Did Helen Clark “win”? Yes and no. Even assuming she forms a government, she has some serious rethinking ahead.
She “won” by coming first in the vote on election night by a big enough margin to be sure (failing some new astonishment in the numbers) to have more votes than National in the final count.
She should logically also have more seats on the final count, if recent elections’ counts of the special votes are a guide, even if the Greens get the extra seat they expect and maybe Jim Anderton or the Maori party picks up an extra list seat.
It is conceivable Labour ends up with the same number of seats as National and Peter Dunne and Winston Peters choose to talk to National first, even given Labour’s greater vote — and, with ACT’s two seats, gets a majority. But the odds are on a third-term Clark-led government. So for now she has “won”.
But she also “lost”: in an economic boom she should have cantered home. Time for a rethink.
* First, a rethink of personal tax. By being a tax miser in the Budget she made a huge opening for Brash and John Key.
* Second, a rethink of “political correctness”. This phrase, which riles Labour ministers, is shorthand for getting too close to the outer skin of politics on civil and moral issues in service of Labour’s powerful internal identity groups, notably homosexuals and feminists.
The outer skin is no place for party that wants to stay above 40 per cent in order to set up a long-run government. It needs to be seen as centrist.
And that requires a shift from group politics to managerial politics. Voters respond less these days as members of groups — for example, the working class — than as individuals seeking the best deal. That was in part why Key’s tax cuts were so potent in the campaign.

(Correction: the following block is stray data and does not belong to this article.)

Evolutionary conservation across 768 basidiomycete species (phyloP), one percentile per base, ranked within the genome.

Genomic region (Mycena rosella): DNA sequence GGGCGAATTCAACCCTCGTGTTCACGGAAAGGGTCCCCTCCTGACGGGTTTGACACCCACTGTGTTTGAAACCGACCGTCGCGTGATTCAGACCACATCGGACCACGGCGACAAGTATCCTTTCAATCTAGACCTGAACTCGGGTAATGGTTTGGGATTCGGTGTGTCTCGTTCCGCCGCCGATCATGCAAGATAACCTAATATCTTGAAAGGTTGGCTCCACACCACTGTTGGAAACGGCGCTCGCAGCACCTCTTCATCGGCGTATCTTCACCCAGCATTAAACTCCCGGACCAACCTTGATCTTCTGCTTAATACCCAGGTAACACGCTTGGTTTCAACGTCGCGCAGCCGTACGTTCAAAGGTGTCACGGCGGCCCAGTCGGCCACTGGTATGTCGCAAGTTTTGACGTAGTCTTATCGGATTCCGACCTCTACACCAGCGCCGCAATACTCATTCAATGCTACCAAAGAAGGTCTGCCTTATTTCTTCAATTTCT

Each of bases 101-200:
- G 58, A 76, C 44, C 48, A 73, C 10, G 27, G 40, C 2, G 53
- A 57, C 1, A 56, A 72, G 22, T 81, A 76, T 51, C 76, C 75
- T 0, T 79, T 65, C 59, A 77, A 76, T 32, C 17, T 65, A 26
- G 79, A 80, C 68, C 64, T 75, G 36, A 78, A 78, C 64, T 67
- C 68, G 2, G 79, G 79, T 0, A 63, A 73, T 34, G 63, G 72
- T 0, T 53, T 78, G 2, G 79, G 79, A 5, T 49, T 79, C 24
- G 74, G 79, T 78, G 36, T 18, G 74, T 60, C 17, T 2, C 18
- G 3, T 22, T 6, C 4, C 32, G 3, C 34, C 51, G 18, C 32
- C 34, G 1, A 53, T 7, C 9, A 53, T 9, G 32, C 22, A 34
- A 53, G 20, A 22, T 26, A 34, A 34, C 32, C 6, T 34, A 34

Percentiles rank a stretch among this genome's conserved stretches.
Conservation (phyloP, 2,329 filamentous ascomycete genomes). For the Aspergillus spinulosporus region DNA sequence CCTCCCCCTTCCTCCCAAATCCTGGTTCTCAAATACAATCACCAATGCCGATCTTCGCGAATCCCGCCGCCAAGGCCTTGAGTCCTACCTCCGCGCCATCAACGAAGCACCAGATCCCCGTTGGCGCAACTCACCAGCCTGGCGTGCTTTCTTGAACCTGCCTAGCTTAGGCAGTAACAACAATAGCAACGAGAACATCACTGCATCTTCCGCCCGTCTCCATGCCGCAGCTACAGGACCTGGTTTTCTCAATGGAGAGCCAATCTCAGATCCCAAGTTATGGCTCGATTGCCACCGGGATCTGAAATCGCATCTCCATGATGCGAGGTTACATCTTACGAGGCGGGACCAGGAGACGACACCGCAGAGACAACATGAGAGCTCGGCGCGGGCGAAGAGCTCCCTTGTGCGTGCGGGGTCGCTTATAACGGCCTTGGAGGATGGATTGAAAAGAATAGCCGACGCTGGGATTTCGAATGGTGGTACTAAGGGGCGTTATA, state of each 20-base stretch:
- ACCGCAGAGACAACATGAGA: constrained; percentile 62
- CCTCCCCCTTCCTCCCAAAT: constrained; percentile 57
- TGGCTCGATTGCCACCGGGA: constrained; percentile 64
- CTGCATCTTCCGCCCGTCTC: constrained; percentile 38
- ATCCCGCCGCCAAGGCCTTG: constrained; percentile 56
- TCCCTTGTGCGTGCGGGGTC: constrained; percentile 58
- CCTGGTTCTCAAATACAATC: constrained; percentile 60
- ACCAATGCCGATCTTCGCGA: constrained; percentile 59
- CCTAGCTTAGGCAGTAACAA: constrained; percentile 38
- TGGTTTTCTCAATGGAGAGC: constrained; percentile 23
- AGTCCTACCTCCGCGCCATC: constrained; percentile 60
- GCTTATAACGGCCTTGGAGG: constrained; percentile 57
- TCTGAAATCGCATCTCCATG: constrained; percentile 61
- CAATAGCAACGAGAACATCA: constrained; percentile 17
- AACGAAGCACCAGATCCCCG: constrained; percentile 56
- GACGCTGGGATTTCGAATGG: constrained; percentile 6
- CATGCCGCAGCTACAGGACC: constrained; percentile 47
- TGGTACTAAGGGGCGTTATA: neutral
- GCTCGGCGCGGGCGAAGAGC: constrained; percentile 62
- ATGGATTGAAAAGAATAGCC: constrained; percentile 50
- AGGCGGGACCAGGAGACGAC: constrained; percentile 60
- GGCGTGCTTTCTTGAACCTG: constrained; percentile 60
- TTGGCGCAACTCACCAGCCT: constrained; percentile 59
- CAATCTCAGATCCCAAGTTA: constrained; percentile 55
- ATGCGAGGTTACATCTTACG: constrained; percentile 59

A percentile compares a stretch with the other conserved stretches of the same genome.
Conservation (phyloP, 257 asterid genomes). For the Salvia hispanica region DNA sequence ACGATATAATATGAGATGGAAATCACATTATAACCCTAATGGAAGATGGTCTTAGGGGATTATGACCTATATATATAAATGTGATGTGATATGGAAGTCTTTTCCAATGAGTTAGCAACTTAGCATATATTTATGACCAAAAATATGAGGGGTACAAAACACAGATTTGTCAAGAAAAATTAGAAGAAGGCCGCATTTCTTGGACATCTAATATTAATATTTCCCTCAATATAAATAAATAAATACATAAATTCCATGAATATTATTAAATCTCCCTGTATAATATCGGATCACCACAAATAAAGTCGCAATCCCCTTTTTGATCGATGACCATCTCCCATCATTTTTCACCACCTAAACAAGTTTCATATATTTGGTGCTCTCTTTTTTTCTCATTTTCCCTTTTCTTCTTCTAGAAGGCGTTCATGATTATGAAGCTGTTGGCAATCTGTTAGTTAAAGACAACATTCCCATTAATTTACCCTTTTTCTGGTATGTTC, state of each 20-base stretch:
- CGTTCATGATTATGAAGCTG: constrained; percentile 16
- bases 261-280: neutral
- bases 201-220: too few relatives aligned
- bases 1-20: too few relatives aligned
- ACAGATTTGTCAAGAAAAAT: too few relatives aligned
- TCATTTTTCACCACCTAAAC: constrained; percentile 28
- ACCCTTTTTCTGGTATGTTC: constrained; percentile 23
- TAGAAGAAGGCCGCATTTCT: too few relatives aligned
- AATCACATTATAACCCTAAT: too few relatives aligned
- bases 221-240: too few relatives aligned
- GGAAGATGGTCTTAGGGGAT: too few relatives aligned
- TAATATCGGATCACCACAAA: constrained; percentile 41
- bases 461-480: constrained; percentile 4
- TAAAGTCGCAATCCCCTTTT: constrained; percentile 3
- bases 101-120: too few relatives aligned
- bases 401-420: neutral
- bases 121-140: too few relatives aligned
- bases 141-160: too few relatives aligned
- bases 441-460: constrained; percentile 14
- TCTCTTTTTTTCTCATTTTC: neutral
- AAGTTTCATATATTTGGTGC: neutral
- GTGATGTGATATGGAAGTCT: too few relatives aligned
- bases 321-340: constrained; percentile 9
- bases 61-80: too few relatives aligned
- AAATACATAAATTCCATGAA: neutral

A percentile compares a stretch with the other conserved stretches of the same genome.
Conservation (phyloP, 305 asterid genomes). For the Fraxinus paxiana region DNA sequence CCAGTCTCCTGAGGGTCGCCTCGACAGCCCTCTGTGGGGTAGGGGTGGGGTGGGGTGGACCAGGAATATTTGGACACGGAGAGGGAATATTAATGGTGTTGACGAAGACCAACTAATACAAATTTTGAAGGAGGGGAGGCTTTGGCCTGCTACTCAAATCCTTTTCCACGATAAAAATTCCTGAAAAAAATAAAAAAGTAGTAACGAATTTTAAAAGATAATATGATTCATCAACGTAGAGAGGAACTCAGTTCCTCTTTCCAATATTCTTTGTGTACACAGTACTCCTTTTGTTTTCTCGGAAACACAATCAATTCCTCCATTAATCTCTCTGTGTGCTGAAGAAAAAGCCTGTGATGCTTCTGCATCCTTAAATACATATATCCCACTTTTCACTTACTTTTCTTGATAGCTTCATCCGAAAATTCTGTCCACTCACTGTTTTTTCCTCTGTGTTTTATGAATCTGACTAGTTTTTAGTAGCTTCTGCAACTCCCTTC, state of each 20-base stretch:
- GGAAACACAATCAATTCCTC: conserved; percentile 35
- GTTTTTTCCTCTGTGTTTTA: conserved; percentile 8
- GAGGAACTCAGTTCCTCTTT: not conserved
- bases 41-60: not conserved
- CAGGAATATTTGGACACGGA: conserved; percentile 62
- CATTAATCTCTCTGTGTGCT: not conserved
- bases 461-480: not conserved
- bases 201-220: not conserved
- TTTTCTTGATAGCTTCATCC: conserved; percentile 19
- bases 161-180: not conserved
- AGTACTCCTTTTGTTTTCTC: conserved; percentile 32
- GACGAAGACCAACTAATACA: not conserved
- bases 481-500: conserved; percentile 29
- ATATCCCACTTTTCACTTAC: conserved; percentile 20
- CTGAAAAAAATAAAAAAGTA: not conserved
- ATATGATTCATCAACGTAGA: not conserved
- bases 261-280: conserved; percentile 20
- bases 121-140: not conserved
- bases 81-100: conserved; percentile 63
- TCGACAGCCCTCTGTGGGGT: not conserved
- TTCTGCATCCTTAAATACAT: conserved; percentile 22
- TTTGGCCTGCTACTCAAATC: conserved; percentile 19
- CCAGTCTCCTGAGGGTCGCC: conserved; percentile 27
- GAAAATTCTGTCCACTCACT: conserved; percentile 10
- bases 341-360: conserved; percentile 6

Winning managerial politics also requires better regeneration of the cabinet than up till now.
* Third, Clark needs to rethink Treaty of Waitangi policy, to soothe the suburb-dwellers and provincials, many of them once Labour loyalists, who think, like Brash, that policy toward Maori has become “separatist” and that they are somehow disadvantaged.
At the same time Clark cannot leave the Maori party on the angry sidelines. It has won wider sympathy among Maori than its four seats suggest.
* And, fourth, Clark needs to rethink how to capture the nationhood theme she approaches in fits and starts, never achieving the confidence and the imagination it demands. Sam Neill did it for her at her campaign opening.
If Clark is to pull that off — as 1972-74 Prime Minister Norman Kirk did in her youth — she probably hasn’t got much longer to do it.
That is because Brash has got National close to power. A formidable team — very much attuned to managerial politics — is assembling around him and its future leader, Key, is already identified. Failing some mishap, such as the disappearance of New Zealand First if Winston Peters can’t hack it any more, National should lead the next government.
But Brash has some rethinking to do, too, if he wants to be a top Prime Minister, now or in two or three years. He played his minders’ games in this campaign; now he needs to connect party principle and policy more convincingly — not to mention doing some hard policy swot himself.
But Clark and Brash can steal away for a congratulatory moment or two: Clark for coming within sight of a third term (if that is the outcome); Brash for having blown a stiff and heady breeze into his party’s sails. That is the story — so far — of the 2005 election.